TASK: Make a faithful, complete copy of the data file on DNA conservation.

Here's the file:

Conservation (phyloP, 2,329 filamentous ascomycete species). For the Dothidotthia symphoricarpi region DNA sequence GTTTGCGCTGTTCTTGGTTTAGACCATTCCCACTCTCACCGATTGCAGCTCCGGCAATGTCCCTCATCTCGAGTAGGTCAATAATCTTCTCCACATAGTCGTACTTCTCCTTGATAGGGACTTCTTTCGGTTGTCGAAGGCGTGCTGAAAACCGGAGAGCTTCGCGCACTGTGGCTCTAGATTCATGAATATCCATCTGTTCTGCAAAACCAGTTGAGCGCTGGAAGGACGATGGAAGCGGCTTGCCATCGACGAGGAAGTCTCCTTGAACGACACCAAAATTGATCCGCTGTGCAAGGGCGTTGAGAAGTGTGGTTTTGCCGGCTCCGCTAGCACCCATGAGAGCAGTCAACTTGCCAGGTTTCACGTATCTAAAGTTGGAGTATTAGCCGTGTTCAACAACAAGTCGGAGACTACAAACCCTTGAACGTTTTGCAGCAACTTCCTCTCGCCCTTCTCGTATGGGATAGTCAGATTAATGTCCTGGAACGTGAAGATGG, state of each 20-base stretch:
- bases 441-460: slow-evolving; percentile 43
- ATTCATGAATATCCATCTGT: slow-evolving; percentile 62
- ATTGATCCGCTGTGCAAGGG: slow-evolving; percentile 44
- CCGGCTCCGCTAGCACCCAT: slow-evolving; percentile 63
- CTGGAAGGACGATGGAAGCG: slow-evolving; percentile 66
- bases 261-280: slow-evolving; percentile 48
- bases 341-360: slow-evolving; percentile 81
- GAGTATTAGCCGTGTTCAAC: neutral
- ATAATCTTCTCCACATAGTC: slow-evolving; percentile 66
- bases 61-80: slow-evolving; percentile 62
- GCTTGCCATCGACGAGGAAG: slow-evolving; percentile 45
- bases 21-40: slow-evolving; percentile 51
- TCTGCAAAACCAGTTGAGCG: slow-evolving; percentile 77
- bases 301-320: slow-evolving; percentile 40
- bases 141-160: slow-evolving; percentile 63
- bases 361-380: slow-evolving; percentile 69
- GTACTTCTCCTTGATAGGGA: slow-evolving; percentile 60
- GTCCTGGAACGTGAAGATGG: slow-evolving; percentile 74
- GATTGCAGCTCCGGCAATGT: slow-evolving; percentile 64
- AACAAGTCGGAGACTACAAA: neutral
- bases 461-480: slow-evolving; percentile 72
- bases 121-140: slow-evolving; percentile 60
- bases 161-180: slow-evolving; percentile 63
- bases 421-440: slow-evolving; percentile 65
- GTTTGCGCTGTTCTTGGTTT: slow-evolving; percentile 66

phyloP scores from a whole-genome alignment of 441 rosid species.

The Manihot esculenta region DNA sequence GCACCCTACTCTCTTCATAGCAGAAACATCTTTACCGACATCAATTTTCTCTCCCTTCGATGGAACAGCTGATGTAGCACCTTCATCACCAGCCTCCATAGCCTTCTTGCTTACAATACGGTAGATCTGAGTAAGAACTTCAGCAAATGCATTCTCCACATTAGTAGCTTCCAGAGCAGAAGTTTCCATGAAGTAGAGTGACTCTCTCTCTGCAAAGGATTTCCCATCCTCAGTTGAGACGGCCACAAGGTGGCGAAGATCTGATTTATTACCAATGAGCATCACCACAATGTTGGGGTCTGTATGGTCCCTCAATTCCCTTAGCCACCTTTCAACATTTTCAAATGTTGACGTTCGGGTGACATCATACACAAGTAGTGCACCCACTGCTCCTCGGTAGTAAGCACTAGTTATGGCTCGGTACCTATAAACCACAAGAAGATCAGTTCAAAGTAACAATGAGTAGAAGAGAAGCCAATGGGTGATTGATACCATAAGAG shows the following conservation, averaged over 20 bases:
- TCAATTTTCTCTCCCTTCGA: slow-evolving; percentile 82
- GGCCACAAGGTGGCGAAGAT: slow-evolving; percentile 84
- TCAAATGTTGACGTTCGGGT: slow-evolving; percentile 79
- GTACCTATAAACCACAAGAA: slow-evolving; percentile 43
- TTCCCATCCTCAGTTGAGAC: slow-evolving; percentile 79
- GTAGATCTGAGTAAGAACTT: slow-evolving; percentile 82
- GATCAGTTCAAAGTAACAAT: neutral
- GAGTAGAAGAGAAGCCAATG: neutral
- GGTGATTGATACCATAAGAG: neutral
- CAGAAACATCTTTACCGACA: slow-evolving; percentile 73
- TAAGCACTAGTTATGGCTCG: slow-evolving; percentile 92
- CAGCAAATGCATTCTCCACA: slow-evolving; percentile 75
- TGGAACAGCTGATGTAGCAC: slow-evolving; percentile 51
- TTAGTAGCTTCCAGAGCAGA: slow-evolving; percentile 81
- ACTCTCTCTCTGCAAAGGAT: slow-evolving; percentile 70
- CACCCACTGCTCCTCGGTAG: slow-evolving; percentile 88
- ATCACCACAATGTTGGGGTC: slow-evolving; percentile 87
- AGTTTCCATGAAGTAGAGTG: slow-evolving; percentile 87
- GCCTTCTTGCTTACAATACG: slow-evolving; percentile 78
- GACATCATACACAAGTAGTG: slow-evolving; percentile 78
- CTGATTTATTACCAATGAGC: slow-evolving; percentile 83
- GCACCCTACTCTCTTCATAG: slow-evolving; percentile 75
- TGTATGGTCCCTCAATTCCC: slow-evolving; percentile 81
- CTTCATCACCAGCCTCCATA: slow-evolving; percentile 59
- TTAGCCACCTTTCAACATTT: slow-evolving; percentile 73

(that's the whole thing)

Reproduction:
Conservation (phyloP, 2,329 filamentous ascomycete species). For the Dothidotthia symphoricarpi region DNA sequence GTTTGCGCTGTTCTTGGTTTAGACCATTCCCACTCTCACCGATTGCAGCTCCGGCAATGTCCCTCATCTCGAGTAGGTCAATAATCTTCTCCACATAGTCGTACTTCTCCTTGATAGGGACTTCTTTCGGTTGTCGAAGGCGTGCTGAAAACCGGAGAGCTTCGCGCACTGTGGCTCTAGATTCATGAATATCCATCTGTTCTGCAAAACCAGTTGAGCGCTGGAAGGACGATGGAAGCGGCTTGCCATCGACGAGGAAGTCTCCTTGAACGACACCAAAATTGATCCGCTGTGCAAGGGCGTTGAGAAGTGTGGTTTTGCCGGCTCCGCTAGCACCCATGAGAGCAGTCAACTTGCCAGGTTTCACGTATCTAAAGTTGGAGTATTAGCCGTGTTCAACAACAAGTCGGAGACTACAAACCCTTGAACGTTTTGCAGCAACTTCCTCTCGCCCTTCTCGTATGGGATAGTCAGATTAATGTCCTGGAACGTGAAGATGG, state of each 20-base stretch:
- bases 441-460: slow-evolving; percentile 43
- ATTCATGAATATCCATCTGT: slow-evolving; percentile 62
- ATTGATCCGCTGTGCAAGGG: slow-evolving; percentile 44
- CCGGCTCCGCTAGCACCCAT: slow-evolving; percentile 63
- CTGGAAGGACGATGGAAGCG: slow-evolving; percentile 66
- bases 261-280: slow-evolving; percentile 48
- bases 341-360: slow-evolving; percentile 81
- GAGTATTAGCCGTGTTCAAC: neutral
- ATAATCTTCTCCACATAGTC: slow-evolving; percentile 66
- bases 61-80: slow-evolving; percentile 62
- GCTTGCCATCGACGAGGAAG: slow-evolving; percentile 45
- bases 21-40: slow-evolving; percentile 51
- TCTGCAAAACCAGTTGAGCG: slow-evolving; percentile 77
- bases 301-320: slow-evolving; percentile 40
- bases 141-160: slow-evolving; percentile 63
- bases 361-380: slow-evolving; percentile 69
- GTACTTCTCCTTGATAGGGA: slow-evolving; percentile 60
- GTCCTGGAACGTGAAGATGG: slow-evolving; percentile 74
- GATTGCAGCTCCGGCAATGT: slow-evolving; percentile 64
- AACAAGTCGGAGACTACAAA: neutral
- bases 461-480: slow-evolving; percentile 72
- bases 121-140: slow-evolving; percentile 60
- bases 161-180: slow-evolving; percentile 63
- bases 421-440: slow-evolving; percentile 65
- GTTTGCGCTGTTCTTGGTTT: slow-evolving; percentile 66

phyloP scores from a whole-genome alignment of 441 rosid species.

The Manihot esculenta region DNA sequence GCACCCTACTCTCTTCATAGCAGAAACATCTTTACCGACATCAATTTTCTCTCCCTTCGATGGAACAGCTGATGTAGCACCTTCATCACCAGCCTCCATAGCCTTCTTGCTTACAATACGGTAGATCTGAGTAAGAACTTCAGCAAATGCATTCTCCACATTAGTAGCTTCCAGAGCAGAAGTTTCCATGAAGTAGAGTGACTCTCTCTCTGCAAAGGATTTCCCATCCTCAGTTGAGACGGCCACAAGGTGGCGAAGATCTGATTTATTACCAATGAGCATCACCACAATGTTGGGGTCTGTATGGTCCCTCAATTCCCTTAGCCACCTTTCAACATTTTCAAATGTTGACGTTCGGGTGACATCATACACAAGTAGTGCACCCACTGCTCCTCGGTAGTAAGCACTAGTTATGGCTCGGTACCTATAAACCACAAGAAGATCAGTTCAAAGTAACAATGAGTAGAAGAGAAGCCAATGGGTGATTGATACCATAAGAG shows the following conservation, averaged over 20 bases:
- TCAATTTTCTCTCCCTTCGA: slow-evolving; percentile 82
- GGCCACAAGGTGGCGAAGAT: slow-evolving; percentile 84
- TCAAATGTTGACGTTCGGGT: slow-evolving; percentile 79
- GTACCTATAAACCACAAGAA: slow-evolving; percentile 43
- TTCCCATCCTCAGTTGAGAC: slow-evolving; percentile 79
- GTAGATCTGAGTAAGAACTT: slow-evolving; percentile 82
- GATCAGTTCAAAGTAACAAT: neutral
- GAGTAGAAGAGAAGCCAATG: neutral
- GGTGATTGATACCATAAGAG: neutral
- CAGAAACATCTTTACCGACA: slow-evolving; percentile 73
- TAAGCACTAGTTATGGCTCG: slow-evolving; percentile 92
- CAGCAAATGCATTCTCCACA: slow-evolving; percentile 75
- TGGAACAGCTGATGTAGCAC: slow-evolving; percentile 51
- TTAGTAGCTTCCAGAGCAGA: slow-evolving; percentile 81
- ACTCTCTCTCTGCAAAGGAT: slow-evolving; percentile 70
- CACCCACTGCTCCTCGGTAG: slow-evolving; percentile 88
- ATCACCACAATGTTGGGGTC: slow-evolving; percentile 87
- AGTTTCCATGAAGTAGAGTG: slow-evolving; percentile 87
- GCCTTCTTGCTTACAATACG: slow-evolving; percentile 78
- GACATCATACACAAGTAGTG: slow-evolving; percentile 78
- CTGATTTATTACCAATGAGC: slow-evolving; percentile 83
- GCACCCTACTCTCTTCATAG: slow-evolving; percentile 75
- TGTATGGTCCCTCAATTCCC: slow-evolving; percentile 81
- CTTCATCACCAGCCTCCATA: slow-evolving; percentile 59
- TTAGCCACCTTTCAACATTT: slow-evolving; percentile 73